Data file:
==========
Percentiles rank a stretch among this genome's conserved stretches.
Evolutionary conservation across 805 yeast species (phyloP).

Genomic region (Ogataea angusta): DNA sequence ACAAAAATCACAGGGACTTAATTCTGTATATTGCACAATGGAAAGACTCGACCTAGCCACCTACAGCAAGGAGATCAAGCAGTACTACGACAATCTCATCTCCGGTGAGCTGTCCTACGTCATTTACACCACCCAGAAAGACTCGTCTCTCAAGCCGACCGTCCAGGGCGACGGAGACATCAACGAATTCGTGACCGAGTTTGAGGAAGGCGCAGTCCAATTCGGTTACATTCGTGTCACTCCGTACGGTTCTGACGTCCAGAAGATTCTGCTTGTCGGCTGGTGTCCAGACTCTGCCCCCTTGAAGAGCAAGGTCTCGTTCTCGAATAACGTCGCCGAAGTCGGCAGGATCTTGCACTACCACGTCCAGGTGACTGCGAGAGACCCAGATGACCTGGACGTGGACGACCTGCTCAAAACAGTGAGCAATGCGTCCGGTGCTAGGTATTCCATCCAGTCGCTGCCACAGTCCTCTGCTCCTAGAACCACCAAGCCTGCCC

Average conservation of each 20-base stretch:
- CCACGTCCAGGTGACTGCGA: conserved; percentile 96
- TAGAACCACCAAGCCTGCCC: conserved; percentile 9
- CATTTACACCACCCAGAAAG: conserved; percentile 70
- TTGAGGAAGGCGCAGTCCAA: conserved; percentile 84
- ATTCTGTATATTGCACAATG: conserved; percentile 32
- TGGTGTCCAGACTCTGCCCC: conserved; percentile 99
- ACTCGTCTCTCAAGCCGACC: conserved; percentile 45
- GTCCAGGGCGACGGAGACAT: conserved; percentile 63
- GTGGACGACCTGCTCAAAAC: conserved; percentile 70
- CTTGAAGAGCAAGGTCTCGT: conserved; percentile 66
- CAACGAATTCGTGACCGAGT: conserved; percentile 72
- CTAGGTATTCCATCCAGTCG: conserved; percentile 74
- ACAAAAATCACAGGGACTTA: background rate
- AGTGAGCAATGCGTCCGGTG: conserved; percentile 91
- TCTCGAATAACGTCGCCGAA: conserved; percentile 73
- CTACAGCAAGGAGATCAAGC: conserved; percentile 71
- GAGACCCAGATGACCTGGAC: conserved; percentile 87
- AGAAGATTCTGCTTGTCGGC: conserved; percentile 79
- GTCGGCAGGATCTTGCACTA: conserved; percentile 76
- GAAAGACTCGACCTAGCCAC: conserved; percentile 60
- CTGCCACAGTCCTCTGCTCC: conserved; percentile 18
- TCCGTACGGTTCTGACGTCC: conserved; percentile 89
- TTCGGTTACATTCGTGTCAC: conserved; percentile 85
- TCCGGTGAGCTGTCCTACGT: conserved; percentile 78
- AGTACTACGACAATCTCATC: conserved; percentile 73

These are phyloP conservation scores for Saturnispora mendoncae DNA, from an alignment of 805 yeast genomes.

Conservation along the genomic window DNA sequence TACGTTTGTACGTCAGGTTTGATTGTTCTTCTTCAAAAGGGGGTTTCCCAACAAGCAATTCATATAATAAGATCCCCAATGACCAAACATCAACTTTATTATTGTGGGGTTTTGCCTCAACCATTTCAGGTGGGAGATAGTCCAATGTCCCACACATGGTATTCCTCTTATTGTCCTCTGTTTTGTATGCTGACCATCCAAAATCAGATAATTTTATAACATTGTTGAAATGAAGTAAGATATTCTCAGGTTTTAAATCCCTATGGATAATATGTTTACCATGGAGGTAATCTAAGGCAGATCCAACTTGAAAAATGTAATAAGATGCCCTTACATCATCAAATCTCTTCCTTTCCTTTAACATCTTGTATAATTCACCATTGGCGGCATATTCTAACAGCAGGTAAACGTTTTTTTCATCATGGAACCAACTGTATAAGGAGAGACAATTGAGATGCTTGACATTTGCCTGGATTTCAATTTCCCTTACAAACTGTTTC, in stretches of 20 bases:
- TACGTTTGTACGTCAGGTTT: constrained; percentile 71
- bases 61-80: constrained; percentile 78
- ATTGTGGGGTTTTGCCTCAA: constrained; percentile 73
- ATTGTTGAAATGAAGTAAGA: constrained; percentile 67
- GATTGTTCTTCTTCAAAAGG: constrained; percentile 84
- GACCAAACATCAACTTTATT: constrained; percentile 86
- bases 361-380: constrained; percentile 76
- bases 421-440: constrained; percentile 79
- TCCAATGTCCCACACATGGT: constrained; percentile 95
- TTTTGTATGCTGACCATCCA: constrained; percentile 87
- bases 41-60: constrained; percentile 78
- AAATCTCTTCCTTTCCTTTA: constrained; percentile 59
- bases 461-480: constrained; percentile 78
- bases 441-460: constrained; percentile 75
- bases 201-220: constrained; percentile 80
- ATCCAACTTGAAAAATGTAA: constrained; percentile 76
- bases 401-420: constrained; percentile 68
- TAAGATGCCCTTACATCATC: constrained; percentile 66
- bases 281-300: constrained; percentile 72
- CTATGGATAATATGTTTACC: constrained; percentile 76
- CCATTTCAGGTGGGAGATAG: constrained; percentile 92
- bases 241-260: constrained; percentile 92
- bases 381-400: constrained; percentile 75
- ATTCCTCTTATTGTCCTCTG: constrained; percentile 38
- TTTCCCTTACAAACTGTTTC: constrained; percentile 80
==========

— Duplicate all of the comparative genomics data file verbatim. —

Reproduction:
Percentiles rank a stretch among this genome's conserved stretches.
Evolutionary conservation across 805 yeast species (phyloP).

Genomic region (Ogataea angusta): DNA sequence ACAAAAATCACAGGGACTTAATTCTGTATATTGCACAATGGAAAGACTCGACCTAGCCACCTACAGCAAGGAGATCAAGCAGTACTACGACAATCTCATCTCCGGTGAGCTGTCCTACGTCATTTACACCACCCAGAAAGACTCGTCTCTCAAGCCGACCGTCCAGGGCGACGGAGACATCAACGAATTCGTGACCGAGTTTGAGGAAGGCGCAGTCCAATTCGGTTACATTCGTGTCACTCCGTACGGTTCTGACGTCCAGAAGATTCTGCTTGTCGGCTGGTGTCCAGACTCTGCCCCCTTGAAGAGCAAGGTCTCGTTCTCGAATAACGTCGCCGAAGTCGGCAGGATCTTGCACTACCACGTCCAGGTGACTGCGAGAGACCCAGATGACCTGGACGTGGACGACCTGCTCAAAACAGTGAGCAATGCGTCCGGTGCTAGGTATTCCATCCAGTCGCTGCCACAGTCCTCTGCTCCTAGAACCACCAAGCCTGCCC

Average conservation of each 20-base stretch:
- CCACGTCCAGGTGACTGCGA: conserved; percentile 96
- TAGAACCACCAAGCCTGCCC: conserved; percentile 9
- CATTTACACCACCCAGAAAG: conserved; percentile 70
- TTGAGGAAGGCGCAGTCCAA: conserved; percentile 84
- ATTCTGTATATTGCACAATG: conserved; percentile 32
- TGGTGTCCAGACTCTGCCCC: conserved; percentile 99
- ACTCGTCTCTCAAGCCGACC: conserved; percentile 45
- GTCCAGGGCGACGGAGACAT: conserved; percentile 63
- GTGGACGACCTGCTCAAAAC: conserved; percentile 70
- CTTGAAGAGCAAGGTCTCGT: conserved; percentile 66
- CAACGAATTCGTGACCGAGT: conserved; percentile 72
- CTAGGTATTCCATCCAGTCG: conserved; percentile 74
- ACAAAAATCACAGGGACTTA: background rate
- AGTGAGCAATGCGTCCGGTG: conserved; percentile 91
- TCTCGAATAACGTCGCCGAA: conserved; percentile 73
- CTACAGCAAGGAGATCAAGC: conserved; percentile 71
- GAGACCCAGATGACCTGGAC: conserved; percentile 87
- AGAAGATTCTGCTTGTCGGC: conserved; percentile 79
- GTCGGCAGGATCTTGCACTA: conserved; percentile 76
- GAAAGACTCGACCTAGCCAC: conserved; percentile 60
- CTGCCACAGTCCTCTGCTCC: conserved; percentile 18
- TCCGTACGGTTCTGACGTCC: conserved; percentile 89
- TTCGGTTACATTCGTGTCAC: conserved; percentile 85
- TCCGGTGAGCTGTCCTACGT: conserved; percentile 78
- AGTACTACGACAATCTCATC: conserved; percentile 73

These are phyloP conservation scores for Saturnispora mendoncae DNA, from an alignment of 805 yeast genomes.

Conservation along the genomic window DNA sequence TACGTTTGTACGTCAGGTTTGATTGTTCTTCTTCAAAAGGGGGTTTCCCAACAAGCAATTCATATAATAAGATCCCCAATGACCAAACATCAACTTTATTATTGTGGGGTTTTGCCTCAACCATTTCAGGTGGGAGATAGTCCAATGTCCCACACATGGTATTCCTCTTATTGTCCTCTGTTTTGTATGCTGACCATCCAAAATCAGATAATTTTATAACATTGTTGAAATGAAGTAAGATATTCTCAGGTTTTAAATCCCTATGGATAATATGTTTACCATGGAGGTAATCTAAGGCAGATCCAACTTGAAAAATGTAATAAGATGCCCTTACATCATCAAATCTCTTCCTTTCCTTTAACATCTTGTATAATTCACCATTGGCGGCATATTCTAACAGCAGGTAAACGTTTTTTTCATCATGGAACCAACTGTATAAGGAGAGACAATTGAGATGCTTGACATTTGCCTGGATTTCAATTTCCCTTACAAACTGTTTC, in stretches of 20 bases:
- TACGTTTGTACGTCAGGTTT: constrained; percentile 71
- bases 61-80: constrained; percentile 78
- ATTGTGGGGTTTTGCCTCAA: constrained; percentile 73
- ATTGTTGAAATGAAGTAAGA: constrained; percentile 67
- GATTGTTCTTCTTCAAAAGG: constrained; percentile 84
- GACCAAACATCAACTTTATT: constrained; percentile 86
- bases 361-380: constrained; percentile 76
- bases 421-440: constrained; percentile 79
- TCCAATGTCCCACACATGGT: constrained; percentile 95
- TTTTGTATGCTGACCATCCA: constrained; percentile 87
- bases 41-60: constrained; percentile 78
- AAATCTCTTCCTTTCCTTTA: constrained; percentile 59
- bases 461-480: constrained; percentile 78
- bases 441-460: constrained; percentile 75
- bases 201-220: constrained; percentile 80
- ATCCAACTTGAAAAATGTAA: constrained; percentile 76
- bases 401-420: constrained; percentile 68
- TAAGATGCCCTTACATCATC: constrained; percentile 66
- bases 281-300: constrained; percentile 72
- CTATGGATAATATGTTTACC: constrained; percentile 76
- CCATTTCAGGTGGGAGATAG: constrained; percentile 92
- bases 241-260: constrained; percentile 92
- bases 381-400: constrained; percentile 75
- ATTCCTCTTATTGTCCTCTG: constrained; percentile 38
- TTTCCCTTACAAACTGTTTC: constrained; percentile 80